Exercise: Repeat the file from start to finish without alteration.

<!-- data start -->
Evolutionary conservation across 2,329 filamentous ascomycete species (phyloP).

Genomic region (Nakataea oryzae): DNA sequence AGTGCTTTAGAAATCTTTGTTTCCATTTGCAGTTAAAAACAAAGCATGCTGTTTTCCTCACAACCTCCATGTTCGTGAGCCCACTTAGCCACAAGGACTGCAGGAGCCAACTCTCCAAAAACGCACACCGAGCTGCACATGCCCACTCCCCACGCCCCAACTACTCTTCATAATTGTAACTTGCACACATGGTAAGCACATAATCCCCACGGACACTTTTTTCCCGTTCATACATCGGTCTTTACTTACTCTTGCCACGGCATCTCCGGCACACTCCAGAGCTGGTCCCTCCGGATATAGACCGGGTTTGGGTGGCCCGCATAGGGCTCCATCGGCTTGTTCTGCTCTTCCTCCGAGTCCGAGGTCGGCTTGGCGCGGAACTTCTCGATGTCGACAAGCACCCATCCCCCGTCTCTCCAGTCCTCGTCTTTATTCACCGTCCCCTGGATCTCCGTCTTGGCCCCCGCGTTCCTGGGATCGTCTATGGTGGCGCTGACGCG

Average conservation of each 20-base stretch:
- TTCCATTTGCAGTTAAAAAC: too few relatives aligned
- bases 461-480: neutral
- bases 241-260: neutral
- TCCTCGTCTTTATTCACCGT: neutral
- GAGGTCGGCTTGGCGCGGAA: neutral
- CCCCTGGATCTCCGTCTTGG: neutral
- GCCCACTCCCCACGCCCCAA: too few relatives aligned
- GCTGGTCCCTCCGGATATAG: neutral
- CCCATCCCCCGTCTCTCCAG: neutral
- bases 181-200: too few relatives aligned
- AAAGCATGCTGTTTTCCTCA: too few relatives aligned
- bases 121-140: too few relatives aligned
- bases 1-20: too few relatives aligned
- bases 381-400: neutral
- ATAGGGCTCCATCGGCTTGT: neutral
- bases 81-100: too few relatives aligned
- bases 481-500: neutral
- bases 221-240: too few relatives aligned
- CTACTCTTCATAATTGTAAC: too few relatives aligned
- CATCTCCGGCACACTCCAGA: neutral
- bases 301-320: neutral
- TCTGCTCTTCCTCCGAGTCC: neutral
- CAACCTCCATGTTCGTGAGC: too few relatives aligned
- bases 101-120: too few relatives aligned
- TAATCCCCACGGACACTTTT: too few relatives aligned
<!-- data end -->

Evolutionary conservation across 2,329 filamentous ascomycete species (phyloP).

Genomic region (Nakataea oryzae): DNA sequence AGTGCTTTAGAAATCTTTGTTTCCATTTGCAGTTAAAAACAAAGCATGCTGTTTTCCTCACAACCTCCATGTTCGTGAGCCCACTTAGCCACAAGGACTGCAGGAGCCAACTCTCCAAAAACGCACACCGAGCTGCACATGCCCACTCCCCACGCCCCAACTACTCTTCATAATTGTAACTTGCACACATGGTAAGCACATAATCCCCACGGACACTTTTTTCCCGTTCATACATCGGTCTTTACTTACTCTTGCCACGGCATCTCCGGCACACTCCAGAGCTGGTCCCTCCGGATATAGACCGGGTTTGGGTGGCCCGCATAGGGCTCCATCGGCTTGTTCTGCTCTTCCTCCGAGTCCGAGGTCGGCTTGGCGCGGAACTTCTCGATGTCGACAAGCACCCATCCCCCGTCTCTCCAGTCCTCGTCTTTATTCACCGTCCCCTGGATCTCCGTCTTGGCCCCCGCGTTCCTGGGATCGTCTATGGTGGCGCTGACGCG

Average conservation of each 20-base stretch:
- TTCCATTTGCAGTTAAAAAC: too few relatives aligned
- bases 461-480: neutral
- bases 241-260: neutral
- TCCTCGTCTTTATTCACCGT: neutral
- GAGGTCGGCTTGGCGCGGAA: neutral
- CCCCTGGATCTCCGTCTTGG: neutral
- GCCCACTCCCCACGCCCCAA: too few relatives aligned
- GCTGGTCCCTCCGGATATAG: neutral
- CCCATCCCCCGTCTCTCCAG: neutral
- bases 181-200: too few relatives aligned
- AAAGCATGCTGTTTTCCTCA: too few relatives aligned
- bases 121-140: too few relatives aligned
- bases 1-20: too few relatives aligned
- bases 381-400: neutral
- ATAGGGCTCCATCGGCTTGT: neutral
- bases 81-100: too few relatives aligned
- bases 481-500: neutral
- bases 221-240: too few relatives aligned
- CTACTCTTCATAATTGTAAC: too few relatives aligned
- CATCTCCGGCACACTCCAGA: neutral
- bases 301-320: neutral
- TCTGCTCTTCCTCCGAGTCC: neutral
- CAACCTCCATGTTCGTGAGC: too few relatives aligned
- bases 101-120: too few relatives aligned
- TAATCCCCACGGACACTTTT: too few relatives aligned